And then the great - when we did ultimately move to Sydney because of the war and because he joined the RAAF the, that loss of the father for two and a half years was probably quite crucial. Both in my relationship to my mother and in the, that lost two and a half years, when the father comes back and you're on the edge of adolescence, you're no longer a little kid, you know, you can't be treated like a little kid. And I think that that lost two and a half years had some impact on our relationship.
Um ... and I was not the only one to experience that. I sometimes thought that maybe we could take a class action against the Commonwealth of Australia. [laughs] But all jokes aside, it was - we were in a small but notable way, amongst the victims of World War II.
How important was religion in the household?
Quite important. Um, the - my father was a very rebellious Catholic. He was a typical Australian larrikin. And yet he practised Catholicism and tried to live up to its nearly impossible um, standards. And um, you know with my mother, she was not a stupidly devout woman but she was a devout woman.
And I could remember scenes such as we were invited - after we came down to Sydney, to Homebush - we were invited to a relative's wedding in Hornsby and the relatives were that terrible class, non-Catholics you know, and we were - my mother talking about which priest she should go to to avoid - to get permission to go because you weren't supposed to do that without the permission of the priest.
So I remember both medicine, because I frequently sick, particularly with asthma for which there was no proper treatment then, and in religion I had a strong sense of there being a patriarchy. It's a term I wouldn't have used then but these were the two castes, the power castes, if you were just a girl down from the bush with a sick child and her husband about to enter the air force. And so they took religion seriously and they believed in um, the major mysteries.
Um, although I remember my father getting very stroppy about confession, because when he was in the Middle East ah, you could - priests would absolve before any conflict or danger. They'd absolve whole regiments of men just like that. And he, I remember him later saying, "Why have we got to go to confession and tell a sky pilot all these sins?" And you know, "I swear all the bloody time and I've got to tell them about that, when during World War II we could just get done, you know because of danger of battle. And we didn't have to say anything".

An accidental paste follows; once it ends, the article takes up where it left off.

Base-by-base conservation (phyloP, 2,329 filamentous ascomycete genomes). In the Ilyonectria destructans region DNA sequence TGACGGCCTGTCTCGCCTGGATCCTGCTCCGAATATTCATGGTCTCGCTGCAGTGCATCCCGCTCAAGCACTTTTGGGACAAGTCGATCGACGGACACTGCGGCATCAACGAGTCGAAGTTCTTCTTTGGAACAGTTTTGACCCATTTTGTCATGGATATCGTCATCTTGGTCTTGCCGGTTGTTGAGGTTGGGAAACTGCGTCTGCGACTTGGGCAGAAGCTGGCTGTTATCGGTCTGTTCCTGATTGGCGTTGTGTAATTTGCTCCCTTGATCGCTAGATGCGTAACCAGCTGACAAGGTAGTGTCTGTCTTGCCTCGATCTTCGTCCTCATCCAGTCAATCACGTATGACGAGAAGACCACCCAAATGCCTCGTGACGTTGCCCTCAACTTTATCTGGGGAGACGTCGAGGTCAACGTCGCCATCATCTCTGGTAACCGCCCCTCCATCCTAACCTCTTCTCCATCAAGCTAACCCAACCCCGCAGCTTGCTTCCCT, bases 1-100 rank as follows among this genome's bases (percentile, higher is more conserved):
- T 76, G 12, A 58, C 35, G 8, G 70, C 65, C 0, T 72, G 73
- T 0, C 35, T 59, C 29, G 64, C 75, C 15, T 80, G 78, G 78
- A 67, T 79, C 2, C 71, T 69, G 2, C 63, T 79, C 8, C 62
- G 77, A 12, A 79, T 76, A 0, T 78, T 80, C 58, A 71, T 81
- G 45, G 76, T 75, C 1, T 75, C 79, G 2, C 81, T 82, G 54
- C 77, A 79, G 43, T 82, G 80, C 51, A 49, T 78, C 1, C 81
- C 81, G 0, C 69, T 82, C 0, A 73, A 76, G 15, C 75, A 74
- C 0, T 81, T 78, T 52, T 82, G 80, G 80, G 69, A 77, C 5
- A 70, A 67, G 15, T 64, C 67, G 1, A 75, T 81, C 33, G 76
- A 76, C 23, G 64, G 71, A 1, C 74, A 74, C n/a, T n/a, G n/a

So he was um, sceptical. What was - remained most notable was this sense of the fair go. Lang was much praised in my household specifically because he wanted to put a moratorium on homelands and of course he was like Gough Whitlam later, sacked by a viceroy. And um, so um, you know there was a bit of republicanism even in the '30s because of the way Sir Philip Game had treated John Lang.
What are your early religious memories?
Oh, ah, the mass, the necessity of going to the mass. Nuns telling you stories about kids who went to mass every day of their life and then skipped it for a picnic and of course were drowned. And went straight to hell. [laughs] Ah, all the heavy stuff. The ritual, the chasuble, the vestments in general, and the inapproachability of the instruments of consecration, the chalice and the pattern and all the pieces of hardware involved in ...
Didn't you like them?
Oh I did. But one was always terrified of them because one was told they were such potent elements. So the question of what happens if the communion waper [sic], wafer sticks to the roof of your mouth, was a huge cosmic question that had to be worked out, you know.
What did happen?
Well you were supposed to ease it off your - the roof of your mouth gently with your, with the point of your tongue, but very gently. And if that didn't work I think you were just to try to moisten your mouth. And if that didn't work you had to, you were left with prayer. But worse still what happened if the host dropped from the priest's hands and was on the floor beside you. You know, this was the body and blood of Christ and so, and it was on the carpet.
So there were all the normal, very well-documented, many Catholic writers have written stories about this. Most recently Frank McCourt perhaps and the fact that on top of the demands of religious um, service there was the awe of the mysteries. Um, it - of course, it puts a drama in your life, a cosmic drama. It makes you think in cosmic terms, that's the - you know, you come from Kempsey, a little dairy town on the north coast, or from Wauchope or from Homebush, a less than savoury, or stimulating suburb on the western line. But you have power over the divine in a sort of way.
The host is put into your mouth and if you were malicious enough you could chew it. And this would be a cosmic profanation of the world order, of the order of theology and cosmology. And so um, ah, I rather relished that, the drama of the church. I think it's one of the reasons I'd ultimately study for it. It was very dramatic.
The two most dramatic things in my young life were the war, and that was very dramatic because when my father was shipped out, the trainload of men sang 'We'll Meet Again'. And my mother said to me, "It's as if they don't know that some of these men won't come back", you know, it seemed to be a celebration. And in any case the war, and it seemed to be a battle against supreme evil to us, and it was Japanese militarism, but of course even um, the ah, attitude of the press was such ... [END OF TAPE]
[end of tape]